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Salish Canoes

Written by Greg Brewis, Board Member

Originally published in the Eureka Times, 2010 Spring issue

Updated for blog publication in 2019 by: Holly Stewart, Program Manager

This is the first in a two-part series about canoes on Commencement Bay

The second post is available here.

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Native American family in their long boat loaded with supplies, 1886. The Northern Pacific railroad bridge is visible in the background.

Photo courtesy of Tacoma Public Library, General Photograph Collection, G5.1-009.

Canoe Heritage

Puget Sound is a picturesque gem of a waterway. The fjord-like inlets and bays were formed by the retreat of the glaciers at the close of the ice age. Hunting, fishing and travel by canoe was an important part of the life and culture of First Peoples throughout the Salish Sea, including its southern Puget Sound waters. For the first nations who lived in the region, dense forest covering the land led them to develop their own style of canoe for travel on the water. The canoes allowed them to access beaches at the base of steep cliffs so common on the Sound, where shellfish could be harvested.

Though there are canoes all around the world, early explorers of the region found the vessels built and used by the Coastal Salish quite remarkable. Lieutenant Charles Wilkes noted in his journals that the canoes “have a shape that may be considered elegant…” There were six different types of canoes used on Puget Sound: war canoe, freight canoe, trolling canoe, shovel-nose canoe, one-man canoe and children's canoe. The canoes were simple in design, yet both aesthetically pleasing and practical. Carved out of a single cedar log, they were durable and naturally resistant to rot and insect infestation. The Cedar tree was called “Great Life Giver” in the Salish language, probably because it provided many of their daily necessities. When a canoe is carved, the master carver does not consider himself to be the creator of the canoe. His job is to listen to the tree and help it become the canoe it is meant to be.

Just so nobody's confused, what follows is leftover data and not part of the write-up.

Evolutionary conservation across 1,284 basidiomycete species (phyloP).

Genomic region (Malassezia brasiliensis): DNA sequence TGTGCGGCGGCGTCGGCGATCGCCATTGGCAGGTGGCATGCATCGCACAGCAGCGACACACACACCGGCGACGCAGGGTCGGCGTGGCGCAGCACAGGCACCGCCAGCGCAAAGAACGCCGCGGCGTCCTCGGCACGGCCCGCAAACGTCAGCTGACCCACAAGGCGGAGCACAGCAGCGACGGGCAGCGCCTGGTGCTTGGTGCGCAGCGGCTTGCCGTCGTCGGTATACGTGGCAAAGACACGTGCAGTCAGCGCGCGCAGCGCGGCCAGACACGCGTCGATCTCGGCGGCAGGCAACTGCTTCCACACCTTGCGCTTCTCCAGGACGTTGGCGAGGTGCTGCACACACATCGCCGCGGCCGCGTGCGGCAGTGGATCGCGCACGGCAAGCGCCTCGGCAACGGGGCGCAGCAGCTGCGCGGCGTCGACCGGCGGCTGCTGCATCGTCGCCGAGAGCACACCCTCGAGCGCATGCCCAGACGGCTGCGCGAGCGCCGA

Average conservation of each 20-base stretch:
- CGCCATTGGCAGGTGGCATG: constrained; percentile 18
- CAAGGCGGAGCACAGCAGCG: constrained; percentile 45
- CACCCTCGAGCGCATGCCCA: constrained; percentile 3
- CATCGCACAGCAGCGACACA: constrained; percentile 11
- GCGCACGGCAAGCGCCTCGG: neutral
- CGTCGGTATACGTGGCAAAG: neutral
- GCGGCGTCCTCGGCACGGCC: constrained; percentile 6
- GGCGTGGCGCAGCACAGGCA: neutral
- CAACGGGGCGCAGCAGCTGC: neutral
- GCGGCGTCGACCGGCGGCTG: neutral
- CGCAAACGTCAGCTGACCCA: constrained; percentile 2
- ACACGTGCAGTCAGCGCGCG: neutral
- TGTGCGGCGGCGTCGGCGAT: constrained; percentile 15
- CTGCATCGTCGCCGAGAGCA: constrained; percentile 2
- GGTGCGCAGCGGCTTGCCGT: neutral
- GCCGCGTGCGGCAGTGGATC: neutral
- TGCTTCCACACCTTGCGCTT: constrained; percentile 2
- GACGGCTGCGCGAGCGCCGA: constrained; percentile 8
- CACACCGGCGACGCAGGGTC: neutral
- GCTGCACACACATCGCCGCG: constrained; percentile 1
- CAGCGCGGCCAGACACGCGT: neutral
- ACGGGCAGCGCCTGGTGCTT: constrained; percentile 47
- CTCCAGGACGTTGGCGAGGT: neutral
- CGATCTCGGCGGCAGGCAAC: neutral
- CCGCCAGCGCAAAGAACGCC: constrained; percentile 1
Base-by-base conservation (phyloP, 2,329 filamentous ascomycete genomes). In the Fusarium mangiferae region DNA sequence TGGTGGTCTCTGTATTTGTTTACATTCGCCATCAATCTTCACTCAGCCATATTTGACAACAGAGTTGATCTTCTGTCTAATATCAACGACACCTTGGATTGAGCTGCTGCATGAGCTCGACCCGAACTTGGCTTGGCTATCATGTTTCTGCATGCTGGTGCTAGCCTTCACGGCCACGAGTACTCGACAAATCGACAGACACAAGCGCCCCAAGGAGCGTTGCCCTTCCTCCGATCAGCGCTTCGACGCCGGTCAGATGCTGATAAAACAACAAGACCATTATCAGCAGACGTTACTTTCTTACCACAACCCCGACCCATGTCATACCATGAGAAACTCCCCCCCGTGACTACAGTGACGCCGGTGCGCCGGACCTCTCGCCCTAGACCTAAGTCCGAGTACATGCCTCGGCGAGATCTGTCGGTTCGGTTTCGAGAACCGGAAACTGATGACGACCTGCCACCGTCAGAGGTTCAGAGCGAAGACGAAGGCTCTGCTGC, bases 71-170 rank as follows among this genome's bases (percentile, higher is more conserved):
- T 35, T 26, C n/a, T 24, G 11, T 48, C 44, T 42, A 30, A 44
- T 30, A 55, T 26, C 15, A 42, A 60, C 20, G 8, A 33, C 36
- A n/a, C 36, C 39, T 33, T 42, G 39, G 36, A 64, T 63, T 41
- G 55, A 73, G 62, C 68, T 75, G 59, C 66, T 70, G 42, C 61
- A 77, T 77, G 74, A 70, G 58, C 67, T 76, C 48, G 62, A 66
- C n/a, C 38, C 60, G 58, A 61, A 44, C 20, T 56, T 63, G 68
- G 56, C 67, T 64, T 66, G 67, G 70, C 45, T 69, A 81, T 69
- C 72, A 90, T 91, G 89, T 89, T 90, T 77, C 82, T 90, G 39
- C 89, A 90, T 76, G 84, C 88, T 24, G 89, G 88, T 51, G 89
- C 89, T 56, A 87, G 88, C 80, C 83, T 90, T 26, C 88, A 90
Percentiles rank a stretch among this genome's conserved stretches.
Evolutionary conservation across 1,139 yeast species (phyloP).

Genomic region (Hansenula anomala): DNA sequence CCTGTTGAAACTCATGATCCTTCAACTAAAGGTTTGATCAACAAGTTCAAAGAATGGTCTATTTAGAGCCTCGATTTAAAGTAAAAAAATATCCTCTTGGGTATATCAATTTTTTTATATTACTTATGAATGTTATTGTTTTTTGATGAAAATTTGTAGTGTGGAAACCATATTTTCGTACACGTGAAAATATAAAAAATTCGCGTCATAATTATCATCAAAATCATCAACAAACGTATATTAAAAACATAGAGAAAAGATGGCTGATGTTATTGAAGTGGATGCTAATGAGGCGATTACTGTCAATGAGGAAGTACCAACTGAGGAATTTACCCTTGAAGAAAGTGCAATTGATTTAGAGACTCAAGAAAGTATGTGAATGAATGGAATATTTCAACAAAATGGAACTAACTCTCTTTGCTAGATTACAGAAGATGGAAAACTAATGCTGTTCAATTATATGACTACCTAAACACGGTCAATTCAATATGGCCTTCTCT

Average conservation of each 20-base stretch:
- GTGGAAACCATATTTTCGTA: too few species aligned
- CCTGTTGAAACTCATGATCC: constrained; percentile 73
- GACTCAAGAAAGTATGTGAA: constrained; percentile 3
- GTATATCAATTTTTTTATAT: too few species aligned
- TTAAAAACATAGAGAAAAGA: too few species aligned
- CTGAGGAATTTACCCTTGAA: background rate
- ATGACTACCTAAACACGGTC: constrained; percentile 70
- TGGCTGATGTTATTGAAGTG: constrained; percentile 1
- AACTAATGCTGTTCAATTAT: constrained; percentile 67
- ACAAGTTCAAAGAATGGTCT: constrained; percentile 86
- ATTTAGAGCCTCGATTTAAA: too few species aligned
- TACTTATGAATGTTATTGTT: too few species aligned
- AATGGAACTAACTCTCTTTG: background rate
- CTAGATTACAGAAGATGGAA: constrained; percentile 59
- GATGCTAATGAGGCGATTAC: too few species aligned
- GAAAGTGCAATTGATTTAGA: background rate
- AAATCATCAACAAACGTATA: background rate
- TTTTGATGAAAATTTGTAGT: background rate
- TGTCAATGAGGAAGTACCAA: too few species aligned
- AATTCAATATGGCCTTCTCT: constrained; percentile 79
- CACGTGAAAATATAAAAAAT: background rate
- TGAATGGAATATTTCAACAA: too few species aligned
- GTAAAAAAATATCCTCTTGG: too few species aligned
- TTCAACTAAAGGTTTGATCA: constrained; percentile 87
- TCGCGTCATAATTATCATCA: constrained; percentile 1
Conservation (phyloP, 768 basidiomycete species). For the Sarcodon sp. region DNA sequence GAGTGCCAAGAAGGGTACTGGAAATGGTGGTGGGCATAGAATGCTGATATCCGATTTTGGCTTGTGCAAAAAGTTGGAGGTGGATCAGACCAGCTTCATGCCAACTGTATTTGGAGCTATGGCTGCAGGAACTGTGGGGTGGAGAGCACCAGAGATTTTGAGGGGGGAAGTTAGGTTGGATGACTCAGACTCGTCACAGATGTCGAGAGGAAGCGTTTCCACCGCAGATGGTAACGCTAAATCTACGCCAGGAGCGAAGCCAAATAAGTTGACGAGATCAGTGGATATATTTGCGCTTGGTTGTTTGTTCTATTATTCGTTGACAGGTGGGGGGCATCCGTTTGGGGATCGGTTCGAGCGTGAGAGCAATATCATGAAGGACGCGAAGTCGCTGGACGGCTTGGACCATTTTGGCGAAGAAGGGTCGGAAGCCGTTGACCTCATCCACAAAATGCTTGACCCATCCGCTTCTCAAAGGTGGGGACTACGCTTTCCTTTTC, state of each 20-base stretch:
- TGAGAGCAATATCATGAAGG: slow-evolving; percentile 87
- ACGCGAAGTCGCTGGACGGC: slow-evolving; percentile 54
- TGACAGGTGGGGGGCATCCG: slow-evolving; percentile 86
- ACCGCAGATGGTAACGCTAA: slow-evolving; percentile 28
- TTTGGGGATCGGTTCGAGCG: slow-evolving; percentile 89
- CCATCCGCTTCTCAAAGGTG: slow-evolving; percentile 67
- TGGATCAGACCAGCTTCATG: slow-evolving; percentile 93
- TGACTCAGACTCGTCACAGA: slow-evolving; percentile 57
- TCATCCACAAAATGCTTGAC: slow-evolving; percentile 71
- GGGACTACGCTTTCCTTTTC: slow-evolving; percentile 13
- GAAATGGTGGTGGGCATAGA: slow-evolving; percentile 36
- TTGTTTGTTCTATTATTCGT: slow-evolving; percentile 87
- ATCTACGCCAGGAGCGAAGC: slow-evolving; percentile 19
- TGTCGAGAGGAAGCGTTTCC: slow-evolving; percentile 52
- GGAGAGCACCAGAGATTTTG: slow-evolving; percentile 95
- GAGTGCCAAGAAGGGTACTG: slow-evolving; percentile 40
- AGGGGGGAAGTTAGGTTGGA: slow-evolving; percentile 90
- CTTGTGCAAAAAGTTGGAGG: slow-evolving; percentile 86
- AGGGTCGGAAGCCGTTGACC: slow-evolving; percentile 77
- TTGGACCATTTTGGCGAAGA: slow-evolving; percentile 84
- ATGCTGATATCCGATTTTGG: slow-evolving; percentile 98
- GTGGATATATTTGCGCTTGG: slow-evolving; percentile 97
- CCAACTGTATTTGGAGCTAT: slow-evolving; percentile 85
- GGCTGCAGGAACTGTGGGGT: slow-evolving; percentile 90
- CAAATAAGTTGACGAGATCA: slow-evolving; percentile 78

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Canoes of various sizes and design were used by Salish tribes. This medium-sized craft, ca. 1898, was intended to hold up to 5-6 people and used on large streams or protected arms of the sea. It was capable of rapid travel or for fishing with nets, spears or hooks. The canoe was constructed from a half log, with the center burned out.

Photo courtesy of Tacoma Public Library, General Photograph Collection, G5.1-009.

While some Coastal Salish were known to build very large canoes (up to 100 feet long), those used by tribes on Puget Sound were usually no larger than 40 feet. These were generally used for carrying cargo. Smaller craft were used for hunting mammals and birds, as they were much more maneuverable. The shovel-nosed canoe was probably the earliest style developed. It was sturdy and stable for river travel. The “dog’s head” canoe probably evolved from this early design. Canoes were usually painted red on the inside and charred black on the outside then buffed to a smooth, black finish.

Indian canoe culture was passed down through the generations by allowing younger members to help paddle the canoe and learn “on the job.” It was a common practice to sing while they paddled to establish a regular stroking rhythm. Early settlers wrote in journals that the natives could often be heard singing as they paddled their canoes on Commencement Bay.

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